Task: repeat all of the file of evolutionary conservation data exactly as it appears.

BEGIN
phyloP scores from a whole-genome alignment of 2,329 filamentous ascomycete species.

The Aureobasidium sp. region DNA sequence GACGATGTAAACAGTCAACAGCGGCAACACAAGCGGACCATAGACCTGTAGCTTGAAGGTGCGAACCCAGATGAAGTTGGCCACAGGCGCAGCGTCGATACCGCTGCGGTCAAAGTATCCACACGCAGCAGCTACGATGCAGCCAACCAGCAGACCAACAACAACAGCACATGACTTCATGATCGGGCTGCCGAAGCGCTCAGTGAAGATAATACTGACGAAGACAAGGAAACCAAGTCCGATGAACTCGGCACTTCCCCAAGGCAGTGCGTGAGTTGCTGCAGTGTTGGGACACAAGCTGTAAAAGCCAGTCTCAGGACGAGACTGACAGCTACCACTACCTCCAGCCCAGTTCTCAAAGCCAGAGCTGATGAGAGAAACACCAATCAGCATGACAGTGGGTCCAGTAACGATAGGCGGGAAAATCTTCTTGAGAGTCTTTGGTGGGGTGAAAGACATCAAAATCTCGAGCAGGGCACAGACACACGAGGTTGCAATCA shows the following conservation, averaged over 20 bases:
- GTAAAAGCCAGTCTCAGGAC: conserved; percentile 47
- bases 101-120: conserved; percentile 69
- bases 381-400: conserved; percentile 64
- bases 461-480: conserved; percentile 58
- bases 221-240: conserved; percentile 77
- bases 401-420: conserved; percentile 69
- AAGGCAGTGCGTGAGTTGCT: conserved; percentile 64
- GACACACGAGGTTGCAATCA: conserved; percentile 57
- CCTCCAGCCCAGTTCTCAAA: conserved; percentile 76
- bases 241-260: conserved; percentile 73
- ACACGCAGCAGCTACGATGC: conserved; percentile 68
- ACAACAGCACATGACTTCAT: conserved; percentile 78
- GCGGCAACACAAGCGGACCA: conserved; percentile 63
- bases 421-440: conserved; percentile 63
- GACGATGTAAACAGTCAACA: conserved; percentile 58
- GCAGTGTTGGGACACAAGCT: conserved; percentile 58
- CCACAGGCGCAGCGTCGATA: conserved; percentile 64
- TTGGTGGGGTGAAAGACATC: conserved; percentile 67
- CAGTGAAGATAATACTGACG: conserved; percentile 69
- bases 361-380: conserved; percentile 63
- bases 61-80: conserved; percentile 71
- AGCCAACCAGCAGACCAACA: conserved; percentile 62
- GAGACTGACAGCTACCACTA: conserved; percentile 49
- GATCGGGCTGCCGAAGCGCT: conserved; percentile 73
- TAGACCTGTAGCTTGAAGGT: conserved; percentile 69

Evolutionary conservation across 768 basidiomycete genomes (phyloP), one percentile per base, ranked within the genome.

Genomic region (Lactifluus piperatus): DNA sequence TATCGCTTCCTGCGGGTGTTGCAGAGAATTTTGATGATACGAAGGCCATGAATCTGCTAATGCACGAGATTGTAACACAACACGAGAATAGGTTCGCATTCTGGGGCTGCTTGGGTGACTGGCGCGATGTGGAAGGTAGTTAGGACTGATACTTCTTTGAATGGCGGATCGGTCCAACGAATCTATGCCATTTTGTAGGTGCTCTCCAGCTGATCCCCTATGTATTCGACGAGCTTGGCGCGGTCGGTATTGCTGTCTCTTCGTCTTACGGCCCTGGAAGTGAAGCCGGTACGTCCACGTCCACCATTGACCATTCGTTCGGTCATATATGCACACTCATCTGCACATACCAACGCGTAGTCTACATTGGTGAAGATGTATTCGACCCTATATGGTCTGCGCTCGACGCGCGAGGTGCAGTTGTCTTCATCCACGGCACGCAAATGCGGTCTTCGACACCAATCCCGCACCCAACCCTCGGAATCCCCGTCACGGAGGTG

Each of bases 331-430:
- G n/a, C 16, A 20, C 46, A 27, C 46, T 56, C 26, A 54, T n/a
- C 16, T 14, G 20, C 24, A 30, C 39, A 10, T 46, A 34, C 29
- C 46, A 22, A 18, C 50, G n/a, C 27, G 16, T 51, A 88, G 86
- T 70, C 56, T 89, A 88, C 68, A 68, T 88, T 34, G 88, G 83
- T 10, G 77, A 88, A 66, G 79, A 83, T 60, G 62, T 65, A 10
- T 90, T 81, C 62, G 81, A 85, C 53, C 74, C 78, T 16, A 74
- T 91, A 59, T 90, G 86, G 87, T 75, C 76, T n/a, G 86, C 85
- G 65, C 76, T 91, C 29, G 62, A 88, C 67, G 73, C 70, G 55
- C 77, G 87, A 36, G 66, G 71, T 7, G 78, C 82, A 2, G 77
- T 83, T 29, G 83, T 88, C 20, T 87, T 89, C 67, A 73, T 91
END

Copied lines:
phyloP scores from a whole-genome alignment of 2,329 filamentous ascomycete species.

The Aureobasidium sp. region DNA sequence GACGATGTAAACAGTCAACAGCGGCAACACAAGCGGACCATAGACCTGTAGCTTGAAGGTGCGAACCCAGATGAAGTTGGCCACAGGCGCAGCGTCGATACCGCTGCGGTCAAAGTATCCACACGCAGCAGCTACGATGCAGCCAACCAGCAGACCAACAACAACAGCACATGACTTCATGATCGGGCTGCCGAAGCGCTCAGTGAAGATAATACTGACGAAGACAAGGAAACCAAGTCCGATGAACTCGGCACTTCCCCAAGGCAGTGCGTGAGTTGCTGCAGTGTTGGGACACAAGCTGTAAAAGCCAGTCTCAGGACGAGACTGACAGCTACCACTACCTCCAGCCCAGTTCTCAAAGCCAGAGCTGATGAGAGAAACACCAATCAGCATGACAGTGGGTCCAGTAACGATAGGCGGGAAAATCTTCTTGAGAGTCTTTGGTGGGGTGAAAGACATCAAAATCTCGAGCAGGGCACAGACACACGAGGTTGCAATCA shows the following conservation, averaged over 20 bases:
- GTAAAAGCCAGTCTCAGGAC: conserved; percentile 47
- bases 101-120: conserved; percentile 69
- bases 381-400: conserved; percentile 64
- bases 461-480: conserved; percentile 58
- bases 221-240: conserved; percentile 77
- bases 401-420: conserved; percentile 69
- AAGGCAGTGCGTGAGTTGCT: conserved; percentile 64
- GACACACGAGGTTGCAATCA: conserved; percentile 57
- CCTCCAGCCCAGTTCTCAAA: conserved; percentile 76
- bases 241-260: conserved; percentile 73
- ACACGCAGCAGCTACGATGC: conserved; percentile 68
- ACAACAGCACATGACTTCAT: conserved; percentile 78
- GCGGCAACACAAGCGGACCA: conserved; percentile 63
- bases 421-440: conserved; percentile 63
- GACGATGTAAACAGTCAACA: conserved; percentile 58
- GCAGTGTTGGGACACAAGCT: conserved; percentile 58
- CCACAGGCGCAGCGTCGATA: conserved; percentile 64
- TTGGTGGGGTGAAAGACATC: conserved; percentile 67
- CAGTGAAGATAATACTGACG: conserved; percentile 69
- bases 361-380: conserved; percentile 63
- bases 61-80: conserved; percentile 71
- AGCCAACCAGCAGACCAACA: conserved; percentile 62
- GAGACTGACAGCTACCACTA: conserved; percentile 49
- GATCGGGCTGCCGAAGCGCT: conserved; percentile 73
- TAGACCTGTAGCTTGAAGGT: conserved; percentile 69

Evolutionary conservation across 768 basidiomycete genomes (phyloP), one percentile per base, ranked within the genome.

Genomic region (Lactifluus piperatus): DNA sequence TATCGCTTCCTGCGGGTGTTGCAGAGAATTTTGATGATACGAAGGCCATGAATCTGCTAATGCACGAGATTGTAACACAACACGAGAATAGGTTCGCATTCTGGGGCTGCTTGGGTGACTGGCGCGATGTGGAAGGTAGTTAGGACTGATACTTCTTTGAATGGCGGATCGGTCCAACGAATCTATGCCATTTTGTAGGTGCTCTCCAGCTGATCCCCTATGTATTCGACGAGCTTGGCGCGGTCGGTATTGCTGTCTCTTCGTCTTACGGCCCTGGAAGTGAAGCCGGTACGTCCACGTCCACCATTGACCATTCGTTCGGTCATATATGCACACTCATCTGCACATACCAACGCGTAGTCTACATTGGTGAAGATGTATTCGACCCTATATGGTCTGCGCTCGACGCGCGAGGTGCAGTTGTCTTCATCCACGGCACGCAAATGCGGTCTTCGACACCAATCCCGCACCCAACCCTCGGAATCCCCGTCACGGAGGTG

Each of bases 331-430:
- G n/a, C 16, A 20, C 46, A 27, C 46, T 56, C 26, A 54, T n/a
- C 16, T 14, G 20, C 24, A 30, C 39, A 10, T 46, A 34, C 29
- C 46, A 22, A 18, C 50, G n/a, C 27, G 16, T 51, A 88, G 86
- T 70, C 56, T 89, A 88, C 68, A 68, T 88, T 34, G 88, G 83
- T 10, G 77, A 88, A 66, G 79, A 83, T 60, G 62, T 65, A 10
- T 90, T 81, C 62, G 81, A 85, C 53, C 74, C 78, T 16, A 74
- T 91, A 59, T 90, G 86, G 87, T 75, C 76, T n/a, G 86, C 85
- G 65, C 76, T 91, C 29, G 62, A 88, C 67, G 73, C 70, G 55
- C 77, G 87, A 36, G 66, G 71, T 7, G 78, C 82, A 2, G 77
- T 83, T 29, G 83, T 88, C 20, T 87, T 89, C 67, A 73, T 91